RV-12 Crash - Aug. 31, 2017 - Indy Metro, USA

The National Transportation Safety Board is an independent Federal agency charged by Congress with investigating every civil aviation accident the United States. The NTSB determines the probable cause of the accidents and issues safety recommendations aimed at preventing future accidents. In addition, the NTSB carries out special studies concerning transportation safety and coordinates the resources of the Federal Government and other organizations to provide assistance to victims and their family members impacted by major transportation disasters.
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RV-12 Crash - Aug. 31, 2017 - Indy Metro, USA

Post by One Winged Junkie » 01 Sep 2017 18:03

FISHERS, Ind. — Investigators are working to determine what caused a deadly crash Thursday morning at Indianapolis Metropolitan Airport after a small plane burst into flames shortly after takeoff.

The sole passenger of the single-propeller aircraft was killed about 11:15 a.m. at the airport near East 96th Street and Allisonville Road, authorities said. The pilot has not been identified.

Preliminary information indicates that the plane, a Van's RV-12, crashed under unknown circumstances and caught fire shortly after departing the airport, Federal Aviation Administration spokesman Tony Molinaro said.

Molinaro said damage to the plane was "substantial."

Hamilton County Coroner John Chalfin said he was informed before receiving the body that the man had trauma to his upper body and face and that his legs were charred by fire.

Authorities did not have any preliminary identification, so Chaflin said he would try to determine who the pilot was by any identifying scars or other marks.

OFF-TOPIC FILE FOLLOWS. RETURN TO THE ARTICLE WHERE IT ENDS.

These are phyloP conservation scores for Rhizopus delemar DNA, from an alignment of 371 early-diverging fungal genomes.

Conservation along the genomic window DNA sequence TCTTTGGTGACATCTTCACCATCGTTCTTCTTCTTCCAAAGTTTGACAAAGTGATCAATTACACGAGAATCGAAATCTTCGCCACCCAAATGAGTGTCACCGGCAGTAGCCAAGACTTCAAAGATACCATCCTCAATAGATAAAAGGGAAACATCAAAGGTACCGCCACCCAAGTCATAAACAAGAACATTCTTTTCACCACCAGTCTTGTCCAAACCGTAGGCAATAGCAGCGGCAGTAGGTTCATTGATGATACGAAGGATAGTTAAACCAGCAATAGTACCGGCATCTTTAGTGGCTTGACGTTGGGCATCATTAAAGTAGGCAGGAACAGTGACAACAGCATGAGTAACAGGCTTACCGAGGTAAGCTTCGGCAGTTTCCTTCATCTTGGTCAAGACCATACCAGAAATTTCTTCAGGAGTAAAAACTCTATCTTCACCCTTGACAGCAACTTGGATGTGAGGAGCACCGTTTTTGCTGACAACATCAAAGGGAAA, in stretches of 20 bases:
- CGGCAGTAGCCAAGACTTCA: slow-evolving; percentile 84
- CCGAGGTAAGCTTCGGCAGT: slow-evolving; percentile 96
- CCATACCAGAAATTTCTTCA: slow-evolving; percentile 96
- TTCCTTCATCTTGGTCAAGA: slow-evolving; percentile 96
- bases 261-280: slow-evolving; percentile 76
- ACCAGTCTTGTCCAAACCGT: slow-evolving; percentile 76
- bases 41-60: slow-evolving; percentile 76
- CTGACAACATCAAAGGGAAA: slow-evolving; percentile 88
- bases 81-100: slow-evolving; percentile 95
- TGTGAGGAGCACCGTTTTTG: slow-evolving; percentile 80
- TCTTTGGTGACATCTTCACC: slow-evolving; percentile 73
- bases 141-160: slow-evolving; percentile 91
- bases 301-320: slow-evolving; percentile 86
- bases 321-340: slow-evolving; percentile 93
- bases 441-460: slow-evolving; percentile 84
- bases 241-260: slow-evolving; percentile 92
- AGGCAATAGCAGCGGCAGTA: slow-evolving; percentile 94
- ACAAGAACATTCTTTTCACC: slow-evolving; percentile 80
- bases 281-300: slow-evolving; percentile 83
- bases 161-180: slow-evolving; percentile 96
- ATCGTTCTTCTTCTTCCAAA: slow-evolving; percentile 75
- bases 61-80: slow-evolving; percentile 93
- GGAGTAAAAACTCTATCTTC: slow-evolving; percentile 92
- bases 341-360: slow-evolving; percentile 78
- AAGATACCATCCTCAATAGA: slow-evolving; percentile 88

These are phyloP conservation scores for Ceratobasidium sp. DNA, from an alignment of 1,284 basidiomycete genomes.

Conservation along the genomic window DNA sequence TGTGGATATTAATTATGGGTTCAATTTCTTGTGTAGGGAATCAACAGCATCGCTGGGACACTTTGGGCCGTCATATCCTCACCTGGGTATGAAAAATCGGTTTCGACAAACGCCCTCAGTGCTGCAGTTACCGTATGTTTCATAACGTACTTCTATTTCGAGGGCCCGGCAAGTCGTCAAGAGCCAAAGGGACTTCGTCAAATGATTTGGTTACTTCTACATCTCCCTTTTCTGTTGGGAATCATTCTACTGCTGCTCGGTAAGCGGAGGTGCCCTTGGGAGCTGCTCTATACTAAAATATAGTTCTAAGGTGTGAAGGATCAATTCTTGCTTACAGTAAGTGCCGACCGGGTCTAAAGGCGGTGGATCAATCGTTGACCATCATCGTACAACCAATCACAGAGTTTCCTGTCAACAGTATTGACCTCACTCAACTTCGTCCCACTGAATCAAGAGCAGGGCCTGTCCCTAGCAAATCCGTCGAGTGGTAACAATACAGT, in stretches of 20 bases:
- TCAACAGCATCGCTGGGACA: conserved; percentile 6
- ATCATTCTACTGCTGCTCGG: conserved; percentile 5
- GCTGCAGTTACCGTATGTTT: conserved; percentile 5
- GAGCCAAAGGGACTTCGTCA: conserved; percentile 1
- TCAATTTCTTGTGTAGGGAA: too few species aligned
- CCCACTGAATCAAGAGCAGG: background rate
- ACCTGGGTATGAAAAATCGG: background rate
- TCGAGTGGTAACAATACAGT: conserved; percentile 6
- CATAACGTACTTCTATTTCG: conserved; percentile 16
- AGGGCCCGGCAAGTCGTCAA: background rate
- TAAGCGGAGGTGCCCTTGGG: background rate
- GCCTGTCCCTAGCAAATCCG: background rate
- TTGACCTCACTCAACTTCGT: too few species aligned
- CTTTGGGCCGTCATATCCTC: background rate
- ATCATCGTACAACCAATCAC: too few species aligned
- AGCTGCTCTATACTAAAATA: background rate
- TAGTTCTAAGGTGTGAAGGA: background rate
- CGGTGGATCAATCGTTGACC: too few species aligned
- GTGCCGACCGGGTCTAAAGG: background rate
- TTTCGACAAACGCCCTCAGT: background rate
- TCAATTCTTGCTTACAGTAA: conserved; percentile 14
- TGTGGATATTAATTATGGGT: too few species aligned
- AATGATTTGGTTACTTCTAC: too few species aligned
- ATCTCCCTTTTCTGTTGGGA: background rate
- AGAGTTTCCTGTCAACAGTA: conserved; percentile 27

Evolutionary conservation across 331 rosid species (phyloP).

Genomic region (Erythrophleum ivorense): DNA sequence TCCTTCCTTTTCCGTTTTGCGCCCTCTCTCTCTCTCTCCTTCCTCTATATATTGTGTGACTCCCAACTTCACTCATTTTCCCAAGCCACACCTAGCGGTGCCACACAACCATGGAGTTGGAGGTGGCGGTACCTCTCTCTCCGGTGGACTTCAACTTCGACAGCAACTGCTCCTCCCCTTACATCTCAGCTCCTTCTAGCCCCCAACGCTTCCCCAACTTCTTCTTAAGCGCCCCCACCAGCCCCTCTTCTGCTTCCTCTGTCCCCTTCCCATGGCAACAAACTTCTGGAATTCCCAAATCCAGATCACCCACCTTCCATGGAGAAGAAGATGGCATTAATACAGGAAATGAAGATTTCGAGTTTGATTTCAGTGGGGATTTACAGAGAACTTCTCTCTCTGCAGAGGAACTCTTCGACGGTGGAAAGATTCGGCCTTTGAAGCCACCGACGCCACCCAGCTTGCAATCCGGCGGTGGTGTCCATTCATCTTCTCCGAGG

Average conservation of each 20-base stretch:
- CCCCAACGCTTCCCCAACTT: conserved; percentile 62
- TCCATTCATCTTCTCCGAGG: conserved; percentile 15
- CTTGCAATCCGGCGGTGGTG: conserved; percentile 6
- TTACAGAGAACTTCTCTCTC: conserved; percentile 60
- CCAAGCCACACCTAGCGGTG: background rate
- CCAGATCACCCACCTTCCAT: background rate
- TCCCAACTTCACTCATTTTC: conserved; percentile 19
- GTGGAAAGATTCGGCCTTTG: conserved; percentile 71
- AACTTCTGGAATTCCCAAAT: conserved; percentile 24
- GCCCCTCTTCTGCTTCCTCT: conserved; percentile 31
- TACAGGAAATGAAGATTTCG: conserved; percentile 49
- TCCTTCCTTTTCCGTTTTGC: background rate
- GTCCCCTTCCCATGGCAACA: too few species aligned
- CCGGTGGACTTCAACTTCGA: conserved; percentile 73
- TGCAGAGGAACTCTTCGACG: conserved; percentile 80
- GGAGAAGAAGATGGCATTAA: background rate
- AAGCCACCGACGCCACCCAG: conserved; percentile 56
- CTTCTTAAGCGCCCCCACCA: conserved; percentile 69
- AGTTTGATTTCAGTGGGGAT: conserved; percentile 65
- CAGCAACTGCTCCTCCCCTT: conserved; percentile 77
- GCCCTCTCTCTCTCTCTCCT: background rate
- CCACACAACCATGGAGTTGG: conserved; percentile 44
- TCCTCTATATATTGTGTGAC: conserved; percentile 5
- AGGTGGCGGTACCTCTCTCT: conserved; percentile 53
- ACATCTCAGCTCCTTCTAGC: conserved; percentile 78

Jay Nolan, a barista at Starbucks on East 96th Street, said she had a clear view of the plane crash through the coffee shop's large windows. Whether the plane was returning to the airfield immediately after takeoff was unclear.

"It just looked like he came in fast and low then exploded," Nolan said.

Grant Kirsh, an Indianapolis lawyer who takes flight lessons about three times a week at Metropolitan, said an official at the airport told him the pilot was not one of the 150 airplane owners based there.

“It was someone new to the airport,” said Kirsh, whose father, Joel Kirsh, flies at Metropolitan one to three times a week.

Kirsh said he was told the plane overran the runway and crashed when the plane left the landing strip. He said he drove by the airport and saw the damaged tail of the aircraft in the grass 200 feet past the end of the runway.

“It’s really hard to overrun; usually you need only half the runaway,” Kirsh said. “It would appear something else was going on for that to happen.”

He said the airport is very safe and he could not remember another accident there.

“It’s very well-maintained, top-notch, and I see airport authority officials there all the time inspecting it,” Kirsh said.

The 445-acre airport, surrounded on most sides by suburban development, has a 3,850-foot-long runway. The airport accommodates about 24,000 flights per year, said Stephanie McFarland, spokeswoman for the Indianapolis International Airport, which owns the Fishers airport. About 150 small planes are based there.

McFarland said Metropolitan will be closed pending a National Transportation Safety Board investigation. She declined to provide any further details on the crash.

A final determination on a plane crash can take up to 18 months, NTSB spokesman Keith Holloway said. A preliminary report is usually available in a week to 10 days.

The Van's RV-12 is a two-seat, all-metal plane that reaches a top speed of 135 mph, according to the manufacturer's website.
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